Got an error: You are currently performing a search. Please wait until your search is completed.That must have been irritating. I've encountered it a couple of times myself.
Palestinians are equally divided on the issue of suicide bombings in Israel, according to a public opinion poll published Sunday.
The poll also showed that the majority of Palestinians are planning to vote for Palestinian Authority Chairman Yasser Arafat in the next presidential election.
According to the poll, more than 43 percent of the Palestinians in the West Bank and Jerusalem support ending suicide attacks in Israel, while 42.8% believe the bombings should continue. The poll did not include residents of the Gaza Strip, a fact that explains the drop in the number of Palestinians who favor suicide attacks.
That realization is shaping scientists' understanding of suicide bombers, whose numbers have soared. Who are they? Not the cowardly psychopaths or sociopaths you might expect. "There is little to no evidence that they are mentally unbalanced," says Todd Stewart, a retired Air Force general who now directs the Program for International and Homeland Security at Ohio State University. From the Sept. 11 attackers to Palestinian suicide bombers to al Qaeda terrorists, they are educated, fairly well off and "not necessarily from fanatically religious families," he says.
This alarmingly normal profile is why the National Science Foundation gave anthropologist Scott Atran, a research director at the National Center for Scientific Research, Paris, emergency funding to study groups that sponsor suicide attacks. He just spent three weeks in Gaza and the West Bank, where he spoke to counterterrorism strategists, fugitive Hamas leaders, would-be suicide bombers and families of "martyrs."
"None of the supporters of suicide terrorism I interviewed, especially at al-Najah University, were poor, uneducated, socially estranged or psychologically deranged," says Prof. Atran. "They are idealistic and compassionate, and think they can change the world. That makes the whole thing more frightening than if they were just crazies off the street." In a study of al Qaeda recruits, forensic psychiatrist Marc Sageman of the University of Pennsylvania finds a similar pattern: Many attended college and are economically better off than most Palestinians or European Muslims, and they are often "the elite of their countries," he says.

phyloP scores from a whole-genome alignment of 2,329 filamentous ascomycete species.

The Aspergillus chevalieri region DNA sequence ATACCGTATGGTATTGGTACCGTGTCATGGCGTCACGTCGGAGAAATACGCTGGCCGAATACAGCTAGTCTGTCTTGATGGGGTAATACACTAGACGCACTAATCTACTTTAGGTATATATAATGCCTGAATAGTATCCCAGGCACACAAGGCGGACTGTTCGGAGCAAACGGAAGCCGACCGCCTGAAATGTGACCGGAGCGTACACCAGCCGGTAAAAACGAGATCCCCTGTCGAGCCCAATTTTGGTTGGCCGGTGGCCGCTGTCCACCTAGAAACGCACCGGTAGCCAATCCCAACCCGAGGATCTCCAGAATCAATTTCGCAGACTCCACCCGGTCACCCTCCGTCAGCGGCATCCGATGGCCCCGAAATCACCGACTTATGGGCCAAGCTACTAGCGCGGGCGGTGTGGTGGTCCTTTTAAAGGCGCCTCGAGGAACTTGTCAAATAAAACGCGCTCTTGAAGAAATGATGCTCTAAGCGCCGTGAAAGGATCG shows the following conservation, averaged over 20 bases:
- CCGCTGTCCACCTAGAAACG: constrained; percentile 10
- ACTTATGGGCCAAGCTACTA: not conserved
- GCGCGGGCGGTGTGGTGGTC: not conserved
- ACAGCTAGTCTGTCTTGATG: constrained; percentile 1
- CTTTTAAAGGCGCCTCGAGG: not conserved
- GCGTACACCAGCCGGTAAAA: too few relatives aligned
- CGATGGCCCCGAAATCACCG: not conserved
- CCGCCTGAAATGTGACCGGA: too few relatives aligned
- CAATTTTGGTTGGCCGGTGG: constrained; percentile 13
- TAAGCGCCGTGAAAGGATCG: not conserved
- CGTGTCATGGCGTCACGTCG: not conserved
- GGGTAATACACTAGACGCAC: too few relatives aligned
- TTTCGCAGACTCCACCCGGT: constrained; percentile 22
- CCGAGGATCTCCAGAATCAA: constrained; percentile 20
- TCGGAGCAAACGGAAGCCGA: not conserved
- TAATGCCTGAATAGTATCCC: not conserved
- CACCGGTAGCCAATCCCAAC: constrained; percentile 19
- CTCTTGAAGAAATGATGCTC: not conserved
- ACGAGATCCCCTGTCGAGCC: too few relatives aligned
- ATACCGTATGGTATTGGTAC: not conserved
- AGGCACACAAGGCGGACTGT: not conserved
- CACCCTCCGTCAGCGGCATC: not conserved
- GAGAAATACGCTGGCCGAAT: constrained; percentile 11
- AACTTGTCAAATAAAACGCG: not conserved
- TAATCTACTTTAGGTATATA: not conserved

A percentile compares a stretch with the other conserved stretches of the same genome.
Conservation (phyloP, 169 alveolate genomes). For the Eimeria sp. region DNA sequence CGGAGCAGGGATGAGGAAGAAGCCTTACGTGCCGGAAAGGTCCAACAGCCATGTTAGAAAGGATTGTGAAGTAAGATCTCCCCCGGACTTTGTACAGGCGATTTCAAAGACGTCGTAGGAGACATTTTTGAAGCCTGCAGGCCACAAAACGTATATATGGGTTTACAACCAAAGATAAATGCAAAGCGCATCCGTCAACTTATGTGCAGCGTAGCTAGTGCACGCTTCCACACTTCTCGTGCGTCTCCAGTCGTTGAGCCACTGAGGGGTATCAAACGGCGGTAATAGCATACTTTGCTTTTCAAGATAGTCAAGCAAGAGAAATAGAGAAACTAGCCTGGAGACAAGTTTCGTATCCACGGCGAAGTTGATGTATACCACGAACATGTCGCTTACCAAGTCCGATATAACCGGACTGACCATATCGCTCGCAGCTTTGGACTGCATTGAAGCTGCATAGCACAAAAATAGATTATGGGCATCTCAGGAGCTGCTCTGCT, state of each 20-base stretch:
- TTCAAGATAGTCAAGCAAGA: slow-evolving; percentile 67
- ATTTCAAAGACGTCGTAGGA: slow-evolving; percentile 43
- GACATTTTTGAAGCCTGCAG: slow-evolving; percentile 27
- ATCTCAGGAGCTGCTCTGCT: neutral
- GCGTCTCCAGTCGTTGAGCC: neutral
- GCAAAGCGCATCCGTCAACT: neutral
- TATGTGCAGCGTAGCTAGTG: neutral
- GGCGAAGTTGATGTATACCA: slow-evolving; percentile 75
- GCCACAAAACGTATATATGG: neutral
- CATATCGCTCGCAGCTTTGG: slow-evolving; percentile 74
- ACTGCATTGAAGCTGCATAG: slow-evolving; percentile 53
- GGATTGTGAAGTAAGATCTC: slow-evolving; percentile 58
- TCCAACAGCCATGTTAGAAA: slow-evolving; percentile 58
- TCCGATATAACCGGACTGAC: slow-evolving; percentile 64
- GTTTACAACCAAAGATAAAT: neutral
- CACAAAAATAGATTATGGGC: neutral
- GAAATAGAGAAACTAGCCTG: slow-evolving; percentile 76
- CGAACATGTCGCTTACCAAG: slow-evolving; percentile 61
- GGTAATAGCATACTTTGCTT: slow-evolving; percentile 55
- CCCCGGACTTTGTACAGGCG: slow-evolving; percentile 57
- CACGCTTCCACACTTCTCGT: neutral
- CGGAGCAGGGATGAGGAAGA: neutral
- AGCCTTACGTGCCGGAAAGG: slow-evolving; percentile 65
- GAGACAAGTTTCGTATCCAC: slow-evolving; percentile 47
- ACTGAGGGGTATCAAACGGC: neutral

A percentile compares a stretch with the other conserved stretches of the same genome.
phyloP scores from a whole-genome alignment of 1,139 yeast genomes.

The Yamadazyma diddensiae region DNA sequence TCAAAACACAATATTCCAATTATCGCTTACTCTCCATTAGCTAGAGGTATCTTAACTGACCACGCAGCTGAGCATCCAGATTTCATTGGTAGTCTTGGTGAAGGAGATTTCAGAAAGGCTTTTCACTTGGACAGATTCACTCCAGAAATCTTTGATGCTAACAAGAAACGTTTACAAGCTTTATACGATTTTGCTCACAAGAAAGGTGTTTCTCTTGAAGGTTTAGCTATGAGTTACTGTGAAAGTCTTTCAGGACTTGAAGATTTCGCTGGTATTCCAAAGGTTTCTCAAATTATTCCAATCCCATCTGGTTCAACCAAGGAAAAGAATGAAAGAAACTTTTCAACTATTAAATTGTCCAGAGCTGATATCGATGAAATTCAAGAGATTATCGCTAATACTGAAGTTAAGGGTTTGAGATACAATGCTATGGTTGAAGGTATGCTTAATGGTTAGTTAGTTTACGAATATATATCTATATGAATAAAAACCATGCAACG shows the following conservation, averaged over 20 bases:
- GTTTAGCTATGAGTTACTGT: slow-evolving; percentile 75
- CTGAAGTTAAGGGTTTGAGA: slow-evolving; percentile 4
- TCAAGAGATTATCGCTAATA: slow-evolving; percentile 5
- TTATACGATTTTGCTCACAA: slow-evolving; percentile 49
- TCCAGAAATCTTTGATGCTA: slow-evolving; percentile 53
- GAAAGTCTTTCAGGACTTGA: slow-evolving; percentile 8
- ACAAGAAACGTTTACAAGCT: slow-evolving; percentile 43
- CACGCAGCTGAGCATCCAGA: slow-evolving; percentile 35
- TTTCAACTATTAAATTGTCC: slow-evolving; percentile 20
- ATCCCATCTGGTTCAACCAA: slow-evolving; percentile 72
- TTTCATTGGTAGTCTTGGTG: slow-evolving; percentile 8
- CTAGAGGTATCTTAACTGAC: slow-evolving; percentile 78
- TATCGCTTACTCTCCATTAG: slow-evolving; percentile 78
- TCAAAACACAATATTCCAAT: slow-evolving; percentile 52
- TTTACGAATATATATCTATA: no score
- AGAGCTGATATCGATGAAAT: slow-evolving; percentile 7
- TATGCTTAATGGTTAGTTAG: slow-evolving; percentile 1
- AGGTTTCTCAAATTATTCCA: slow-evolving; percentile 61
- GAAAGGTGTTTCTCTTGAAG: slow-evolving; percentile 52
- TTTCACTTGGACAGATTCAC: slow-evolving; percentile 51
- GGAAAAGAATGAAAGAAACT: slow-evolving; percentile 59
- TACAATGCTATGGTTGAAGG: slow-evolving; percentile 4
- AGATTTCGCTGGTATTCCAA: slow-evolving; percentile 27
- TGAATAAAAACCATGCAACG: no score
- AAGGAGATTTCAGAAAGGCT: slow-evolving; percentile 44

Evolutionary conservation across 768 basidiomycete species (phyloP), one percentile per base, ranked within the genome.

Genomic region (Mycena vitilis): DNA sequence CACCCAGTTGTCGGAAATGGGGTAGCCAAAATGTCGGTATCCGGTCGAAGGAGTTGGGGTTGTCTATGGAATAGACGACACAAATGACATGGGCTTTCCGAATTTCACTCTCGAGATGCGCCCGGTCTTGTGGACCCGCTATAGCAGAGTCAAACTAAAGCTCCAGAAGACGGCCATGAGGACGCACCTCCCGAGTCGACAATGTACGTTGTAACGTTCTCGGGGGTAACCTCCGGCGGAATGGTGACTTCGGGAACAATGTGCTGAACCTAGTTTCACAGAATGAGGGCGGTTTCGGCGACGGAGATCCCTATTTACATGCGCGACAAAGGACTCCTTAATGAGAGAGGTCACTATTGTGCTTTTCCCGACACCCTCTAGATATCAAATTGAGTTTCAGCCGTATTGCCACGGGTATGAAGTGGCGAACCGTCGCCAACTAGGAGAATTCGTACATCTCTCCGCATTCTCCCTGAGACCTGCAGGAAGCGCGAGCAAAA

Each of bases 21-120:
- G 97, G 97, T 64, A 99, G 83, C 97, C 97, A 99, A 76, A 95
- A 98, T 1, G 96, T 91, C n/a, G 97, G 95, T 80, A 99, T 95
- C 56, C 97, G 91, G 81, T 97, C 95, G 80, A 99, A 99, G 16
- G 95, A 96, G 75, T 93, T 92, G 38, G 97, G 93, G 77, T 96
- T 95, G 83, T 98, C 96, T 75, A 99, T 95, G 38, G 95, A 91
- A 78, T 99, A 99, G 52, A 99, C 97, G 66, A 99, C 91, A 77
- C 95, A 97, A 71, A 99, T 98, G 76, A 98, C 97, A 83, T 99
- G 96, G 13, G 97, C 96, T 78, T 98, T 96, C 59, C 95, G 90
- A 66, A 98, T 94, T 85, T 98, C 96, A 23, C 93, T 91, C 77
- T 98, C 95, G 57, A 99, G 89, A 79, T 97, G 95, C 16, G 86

But suicide terrorists are not rational in the way science understands the term. They do not weigh risks and benefits or winning and losing strategies. For the suicide bomber, says Prof. Atran, " 'sacred values' and fervor trump rational interest." For instance, when he asked young Hamas supporters whether a martyr is "more deserving" if he kills 10 of the enemy or 100, all responded that it would not matter if the martyr killed no one but himself. He also asked, if your father were dying and your mother asked you to delay your suicide operation, would you? All answered that "duty to God" cannot be delayed for even a minute.
Yet When Prof. Atran got aspiring martyrs alone, "there was a lot more nuance, flexibility and doubt," he says. "They're not so sure anymore, whereas in the group they're convinced of what they're saying."
That's why insights into suicide attackers will have to come from understanding group dynamics, not individual psychology, says Gen. Stewart. "Group norms are more important than individual traits" in creating a suicide bomber, he says. Terrorist leaders make recruits view the group -- terrorist cell or larger society -- as a pseudofamily for whom they will give their life. That manipulation can trump individual personality to produce horrific behavior in ordinary people.